Valentine's Day is the ideal opportunity for us, who talk science, to use the moment and write something on neurochemistry of love, passion, attraction, sex, and relationships.
Why do we need love? Evolutionary biology has given us some answers: love, and more precisely, the connection between partners, is an important advantage for the Homo sapiens species, because the species’ young grow up slowly, and their childhood and adolescence last a lot longer than with other species. So, the children need their parents much longer, and the child has the best chance of survival if both parents are present.
Some species are monogamous, like a lot of birds species, and it's a rarity to see the pair ‘separate’, and if one of the partners dies, it is a common thing for the other partner to become depressed. Cases of self-harm are also not a rarity, especially with parrots, who sometimes start to pluck their feathers after their partner dies. Swans, eagles, crows – all are monogamous birds which, when once commit, it's for life. Monogamous birds we're probably the most familiar with are pigeons (all types) which have a pretty extensive courtship process, the male pigeon is the one to build the nest and most of the time lay on the eggs and feed the young. Pigeons have probably, due to this, become the symbol of love.
What is it that motivates some species to be monogamous, and others to be polygamous? Evolutionary biology gives some more explanations: e.g. polygamy increases the risk of sexually transmitted diseases, and infections decrease fertility and pose a risk to offspring survival (according to The Handbook of Evolutionary Psychology, edited by David M. Buss, John Wiley & Sones, Inc., 2005. Chapter 14, Commitment, Love, and Mate Retention by Lorne Campbell B. and Bruce J. Ellis.).
However, all this is still not the answer to what love and passion are. Some say that love is a thing of the brain and neurotransmitters, and not heart, however, brain and the heart have equally important roles: a cocktail of neurotransmitters plus the heart is strong enough to pump the blood into the genitalia, that is the right recipe.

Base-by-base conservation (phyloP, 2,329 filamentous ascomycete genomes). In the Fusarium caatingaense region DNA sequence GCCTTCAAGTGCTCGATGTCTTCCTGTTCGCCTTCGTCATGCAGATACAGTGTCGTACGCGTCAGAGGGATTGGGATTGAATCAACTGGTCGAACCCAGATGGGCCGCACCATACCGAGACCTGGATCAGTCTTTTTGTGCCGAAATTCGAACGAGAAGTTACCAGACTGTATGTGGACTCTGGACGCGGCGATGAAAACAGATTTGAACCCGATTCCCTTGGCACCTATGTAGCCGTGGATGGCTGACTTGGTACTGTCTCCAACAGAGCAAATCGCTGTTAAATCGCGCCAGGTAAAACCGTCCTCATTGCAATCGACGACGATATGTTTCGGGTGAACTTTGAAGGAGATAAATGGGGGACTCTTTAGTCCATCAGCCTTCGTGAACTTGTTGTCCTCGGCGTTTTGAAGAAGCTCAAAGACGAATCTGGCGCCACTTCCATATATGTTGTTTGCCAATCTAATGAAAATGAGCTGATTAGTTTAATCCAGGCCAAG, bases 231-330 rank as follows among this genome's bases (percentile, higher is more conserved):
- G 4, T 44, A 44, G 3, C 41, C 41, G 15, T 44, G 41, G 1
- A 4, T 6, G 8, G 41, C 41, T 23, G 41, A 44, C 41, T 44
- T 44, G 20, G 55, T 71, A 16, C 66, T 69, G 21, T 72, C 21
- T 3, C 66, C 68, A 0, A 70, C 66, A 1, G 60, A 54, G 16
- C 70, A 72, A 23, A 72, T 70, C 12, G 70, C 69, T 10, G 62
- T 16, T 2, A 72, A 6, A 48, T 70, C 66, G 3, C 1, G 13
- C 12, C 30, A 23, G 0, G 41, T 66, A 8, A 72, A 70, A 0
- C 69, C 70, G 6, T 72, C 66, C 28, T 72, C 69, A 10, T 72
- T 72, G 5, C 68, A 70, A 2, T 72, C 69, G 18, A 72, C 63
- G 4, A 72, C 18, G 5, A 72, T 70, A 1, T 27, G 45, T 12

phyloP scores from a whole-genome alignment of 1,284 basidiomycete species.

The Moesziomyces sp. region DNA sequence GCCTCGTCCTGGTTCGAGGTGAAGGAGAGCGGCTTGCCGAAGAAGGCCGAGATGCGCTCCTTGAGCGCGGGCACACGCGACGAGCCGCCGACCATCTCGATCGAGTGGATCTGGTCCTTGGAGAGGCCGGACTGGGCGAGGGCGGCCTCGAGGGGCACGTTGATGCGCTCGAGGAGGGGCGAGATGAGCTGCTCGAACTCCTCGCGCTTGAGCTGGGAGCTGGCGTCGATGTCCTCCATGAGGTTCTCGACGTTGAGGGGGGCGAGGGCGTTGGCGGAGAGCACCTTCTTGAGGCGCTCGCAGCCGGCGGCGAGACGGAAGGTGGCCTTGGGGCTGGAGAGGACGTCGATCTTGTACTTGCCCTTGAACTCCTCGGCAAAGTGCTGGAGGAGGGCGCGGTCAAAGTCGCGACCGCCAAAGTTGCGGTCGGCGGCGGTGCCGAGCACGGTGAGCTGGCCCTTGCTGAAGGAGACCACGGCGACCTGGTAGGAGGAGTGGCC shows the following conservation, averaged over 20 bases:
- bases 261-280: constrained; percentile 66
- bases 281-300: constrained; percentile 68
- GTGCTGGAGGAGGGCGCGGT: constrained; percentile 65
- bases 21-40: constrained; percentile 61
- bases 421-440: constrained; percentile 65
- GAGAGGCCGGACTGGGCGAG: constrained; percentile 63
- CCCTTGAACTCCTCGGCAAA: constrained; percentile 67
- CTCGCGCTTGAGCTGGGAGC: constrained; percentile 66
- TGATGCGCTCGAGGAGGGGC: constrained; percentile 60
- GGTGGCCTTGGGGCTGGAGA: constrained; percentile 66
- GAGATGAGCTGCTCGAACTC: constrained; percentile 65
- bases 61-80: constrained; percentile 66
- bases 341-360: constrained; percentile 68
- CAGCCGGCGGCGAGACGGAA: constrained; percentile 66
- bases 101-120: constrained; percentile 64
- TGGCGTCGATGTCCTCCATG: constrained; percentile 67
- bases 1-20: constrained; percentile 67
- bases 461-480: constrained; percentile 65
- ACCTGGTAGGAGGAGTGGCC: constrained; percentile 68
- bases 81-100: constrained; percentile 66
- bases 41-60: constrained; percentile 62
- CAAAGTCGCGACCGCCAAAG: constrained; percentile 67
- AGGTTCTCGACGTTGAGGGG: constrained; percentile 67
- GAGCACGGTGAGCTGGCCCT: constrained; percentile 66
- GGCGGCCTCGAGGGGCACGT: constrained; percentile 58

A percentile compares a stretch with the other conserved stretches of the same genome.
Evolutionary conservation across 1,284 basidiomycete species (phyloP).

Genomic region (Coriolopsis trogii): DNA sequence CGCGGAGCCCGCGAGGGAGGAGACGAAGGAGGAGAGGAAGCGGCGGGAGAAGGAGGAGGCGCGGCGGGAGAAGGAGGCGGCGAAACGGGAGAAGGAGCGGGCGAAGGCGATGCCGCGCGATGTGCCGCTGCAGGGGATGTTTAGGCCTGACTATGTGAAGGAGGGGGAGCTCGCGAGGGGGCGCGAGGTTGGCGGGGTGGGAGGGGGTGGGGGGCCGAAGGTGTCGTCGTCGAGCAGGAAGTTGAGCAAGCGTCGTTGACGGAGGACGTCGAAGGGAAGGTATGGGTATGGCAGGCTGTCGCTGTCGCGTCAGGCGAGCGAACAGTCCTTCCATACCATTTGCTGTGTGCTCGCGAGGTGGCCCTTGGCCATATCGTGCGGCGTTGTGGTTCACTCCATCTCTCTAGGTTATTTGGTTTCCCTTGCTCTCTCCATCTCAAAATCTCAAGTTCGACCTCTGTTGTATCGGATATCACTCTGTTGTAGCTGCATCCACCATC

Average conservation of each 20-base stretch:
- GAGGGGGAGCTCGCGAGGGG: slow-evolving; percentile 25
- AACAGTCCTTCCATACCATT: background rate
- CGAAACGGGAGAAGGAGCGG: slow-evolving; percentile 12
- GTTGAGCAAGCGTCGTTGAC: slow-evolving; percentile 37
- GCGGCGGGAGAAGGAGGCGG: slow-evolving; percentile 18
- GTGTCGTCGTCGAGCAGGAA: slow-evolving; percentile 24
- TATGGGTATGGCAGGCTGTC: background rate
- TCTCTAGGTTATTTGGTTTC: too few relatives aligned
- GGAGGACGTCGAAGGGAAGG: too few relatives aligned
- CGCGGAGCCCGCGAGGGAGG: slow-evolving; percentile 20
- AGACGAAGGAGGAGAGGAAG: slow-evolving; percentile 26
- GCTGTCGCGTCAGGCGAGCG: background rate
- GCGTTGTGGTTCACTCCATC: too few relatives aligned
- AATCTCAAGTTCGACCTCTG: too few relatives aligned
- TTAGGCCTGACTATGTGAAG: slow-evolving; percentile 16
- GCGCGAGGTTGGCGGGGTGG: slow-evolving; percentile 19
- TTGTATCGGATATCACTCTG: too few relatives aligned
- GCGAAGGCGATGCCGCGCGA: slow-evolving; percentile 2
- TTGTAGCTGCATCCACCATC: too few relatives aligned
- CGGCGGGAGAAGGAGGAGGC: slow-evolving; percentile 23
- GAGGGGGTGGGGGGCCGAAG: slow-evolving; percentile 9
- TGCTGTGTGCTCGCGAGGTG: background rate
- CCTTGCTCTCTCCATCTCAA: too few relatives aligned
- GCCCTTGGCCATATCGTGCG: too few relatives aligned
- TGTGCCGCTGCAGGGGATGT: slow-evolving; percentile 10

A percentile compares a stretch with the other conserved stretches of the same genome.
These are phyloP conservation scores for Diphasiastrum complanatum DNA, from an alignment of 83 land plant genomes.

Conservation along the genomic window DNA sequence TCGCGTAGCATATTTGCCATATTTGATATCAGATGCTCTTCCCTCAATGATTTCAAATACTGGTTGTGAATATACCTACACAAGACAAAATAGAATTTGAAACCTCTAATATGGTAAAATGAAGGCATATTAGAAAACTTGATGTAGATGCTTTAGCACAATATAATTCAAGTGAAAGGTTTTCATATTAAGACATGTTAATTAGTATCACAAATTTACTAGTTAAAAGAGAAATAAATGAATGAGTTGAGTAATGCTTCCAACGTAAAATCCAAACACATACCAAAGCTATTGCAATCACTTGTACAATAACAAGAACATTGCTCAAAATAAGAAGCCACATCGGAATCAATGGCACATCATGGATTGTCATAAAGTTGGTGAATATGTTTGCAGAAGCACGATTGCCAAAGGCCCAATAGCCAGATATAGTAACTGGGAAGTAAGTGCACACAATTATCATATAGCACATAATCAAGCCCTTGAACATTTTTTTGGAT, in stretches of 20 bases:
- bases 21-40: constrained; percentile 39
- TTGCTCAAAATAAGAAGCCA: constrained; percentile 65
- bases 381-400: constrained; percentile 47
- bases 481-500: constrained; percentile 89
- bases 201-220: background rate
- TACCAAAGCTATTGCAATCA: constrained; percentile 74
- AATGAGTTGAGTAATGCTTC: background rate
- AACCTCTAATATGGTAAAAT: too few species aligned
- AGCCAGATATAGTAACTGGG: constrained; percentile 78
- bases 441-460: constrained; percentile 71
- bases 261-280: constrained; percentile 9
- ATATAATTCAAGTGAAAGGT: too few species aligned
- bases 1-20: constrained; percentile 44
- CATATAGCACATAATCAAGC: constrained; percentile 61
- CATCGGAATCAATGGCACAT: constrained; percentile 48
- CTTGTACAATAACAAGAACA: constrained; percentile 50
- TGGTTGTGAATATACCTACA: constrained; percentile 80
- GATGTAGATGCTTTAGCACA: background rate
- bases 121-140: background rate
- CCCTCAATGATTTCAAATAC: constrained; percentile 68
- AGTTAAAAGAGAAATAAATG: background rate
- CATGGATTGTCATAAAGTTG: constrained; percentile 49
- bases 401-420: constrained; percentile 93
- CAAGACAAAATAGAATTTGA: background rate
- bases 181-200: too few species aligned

The main “forces” of love are sexual drive, commitment and preferences for partner selection. The first two segments are controlled by neurotransmitters and hormones. It is not hard to guess that the main hormones in this process steroid sexual hormones: estrogens and androgens (testosterone) hormones. In fact, it would be more precise to say that these are the hormones that control lust. All sexual hormones are by their chemical nature steroids and are synthesized in the organism from cholesterol, and all steroids have a common structure of the so-called cyclopentanoperhydrophenanthrene ring.
But lust is only one face of love: chemical forces that create attraction, that is, falling in love are more complex from the sole existence of estrogen and androgen – if it were to gonadal hormones, we would jump at each others, rape and hate each others. Even raw passion needs a bit more than just the drive for procreation and erection. Other components of falling in love are neurotransmitters dopamine, noradrenaline (norepinephrine) and serotonin.
Dopamine, or 3,4 dihydroxyphenethylamine is a catecholamine, a signal molecule that has a big role in the behavior occurring in cases where there is an award (or punishment), that is, dopamine controls the first lessons (the “carrot and stick” system). If a certain behavior results in an award, of course we will try and replicate the behavior. If the award is, let's say an orgasm, it is obvious that we will try to repeat the behavior. Animal training is based on this type of learning. However, if a certain experience produces a punishment as a consequence or it produces a trauma, we will instinctively avoid situations similar to the one that caused the trauma. Dopamine is one of the molecules important in pain processing – physical and psychological pain.
Noradrenaline is another catecholamine, and the main postganglionic neurotransmitter in the sympathicus. It accelerates the heart rate and dilates the pupils, it affects sleep regulation and mood, and is the main neurotransmitter in “fight or flight” stressful situations.